Google's DoubleClick introduces new tools to make TV advertising smarter
- Google's DoubleClick for Publishers is attempting to make TV "smarter" with new features including a TV Content Explorer, launching in beta by the end of the year, and Smarter TV ad breaks, Rany Ng, director of product management at Google, wrote in a company blog post. DoubleClick has already been selling dynamic ad insertions for live streaming and on-demand content, with a 4x increase in ad impressions over the last two years for partners including CBSi, AMC, Bloomberg, TF1 and others.
- TV Content Explorer intends to help networks organize their catalog of shows and clips using Google's machine learning expertise, which will make recommendations on how content should be spread across categories like show, genre, trending and dayparts. TV Content Explorer will include forecasting and pacing models to predict inventory volumes across different screens such as smartphones.
- Smarter TV ad breaks use programmatic to optimize commercial breaks with a combination of ads that are personalized and relevant for each viewer. In an example from Ng, a 90-second ad break could be filled by one 15-second and two 30-second ads, or one 15-second, one 50-second and two 6-second bumpers ads depending on which combination offers the publisher the most revenue. For marketers cutting their video specifically for digital that might not fit into traditional TV slots, that flexibility means a 6-second bumper can now be repurposed as a programmatically bought TV spot as well.
For TV advertisers and networks, the new "smarter" ad break tool from DoubleClick should arrive as a welcome development, opening up some flexibility so that ad slots no longer have to be sold in the rigidly-fixed lengths they traditionally are on the channel. DoubleClick claims that this type of flexibility can also provide a boost to revenue, which might be appealing as publishers struggle with declining ratings and a growing trend toward cord cutting.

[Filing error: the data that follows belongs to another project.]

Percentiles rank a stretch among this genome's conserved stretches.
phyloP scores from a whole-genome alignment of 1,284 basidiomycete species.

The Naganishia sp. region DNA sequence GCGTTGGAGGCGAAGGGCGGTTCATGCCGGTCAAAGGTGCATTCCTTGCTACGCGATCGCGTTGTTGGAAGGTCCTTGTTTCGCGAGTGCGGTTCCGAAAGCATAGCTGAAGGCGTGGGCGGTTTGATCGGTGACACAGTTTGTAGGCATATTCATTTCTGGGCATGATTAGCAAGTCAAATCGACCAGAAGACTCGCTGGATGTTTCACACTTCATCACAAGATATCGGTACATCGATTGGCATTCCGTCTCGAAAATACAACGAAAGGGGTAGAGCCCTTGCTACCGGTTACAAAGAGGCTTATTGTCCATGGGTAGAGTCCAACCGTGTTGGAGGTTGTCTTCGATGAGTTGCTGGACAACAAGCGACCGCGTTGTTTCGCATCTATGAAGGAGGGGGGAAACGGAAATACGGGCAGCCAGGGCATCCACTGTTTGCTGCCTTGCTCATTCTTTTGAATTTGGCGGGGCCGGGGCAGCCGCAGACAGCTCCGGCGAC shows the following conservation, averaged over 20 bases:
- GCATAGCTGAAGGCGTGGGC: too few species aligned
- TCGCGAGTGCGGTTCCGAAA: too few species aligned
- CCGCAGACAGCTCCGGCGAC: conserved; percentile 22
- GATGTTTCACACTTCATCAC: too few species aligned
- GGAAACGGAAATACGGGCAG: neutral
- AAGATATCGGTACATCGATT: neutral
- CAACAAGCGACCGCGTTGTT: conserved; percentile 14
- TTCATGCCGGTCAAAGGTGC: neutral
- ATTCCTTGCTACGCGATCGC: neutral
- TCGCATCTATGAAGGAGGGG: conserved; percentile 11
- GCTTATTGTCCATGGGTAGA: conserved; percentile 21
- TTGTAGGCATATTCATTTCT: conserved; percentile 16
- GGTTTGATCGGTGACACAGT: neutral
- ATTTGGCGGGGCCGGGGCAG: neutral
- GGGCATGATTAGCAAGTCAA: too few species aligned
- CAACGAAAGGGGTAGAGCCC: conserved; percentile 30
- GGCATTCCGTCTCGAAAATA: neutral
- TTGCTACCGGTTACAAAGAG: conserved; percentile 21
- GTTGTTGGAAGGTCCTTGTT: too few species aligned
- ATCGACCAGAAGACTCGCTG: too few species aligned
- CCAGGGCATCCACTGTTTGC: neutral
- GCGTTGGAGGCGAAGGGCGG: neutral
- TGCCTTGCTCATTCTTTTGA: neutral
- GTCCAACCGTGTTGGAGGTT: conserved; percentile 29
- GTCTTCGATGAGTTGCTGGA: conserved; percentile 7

The ad breaks are additionally interesting in accommodating newer ad formats like the six-second spot. This extra-short type of ad was popularized online, on platforms like Google's YouTube where it typically serves as a bumper on videos, so it's not surprising that Google is attempting to more naturally integrate it into TV. Major networks have also been dabbling with six-second commercials, including Fox Networks Groups, which tested its first six-second spots during the Teen Choice Awards in August and has since added them to its NFL broadcasts.
The bigger picture around these trends and the DoubleClick developments is that the distinction between TV advertising and digital video advertising continues to blur. Options like DoubleClick's programmatic platform mean some TV inventory is now being bought and sold in largely the same way as it for digital video online. Where digital video advertising was once seen as distinctive from TV advertising, more and more marketers are thinking of video as a complete category where budgets and strategies are based on video production as a whole instead of separate, siloed spending buckets.
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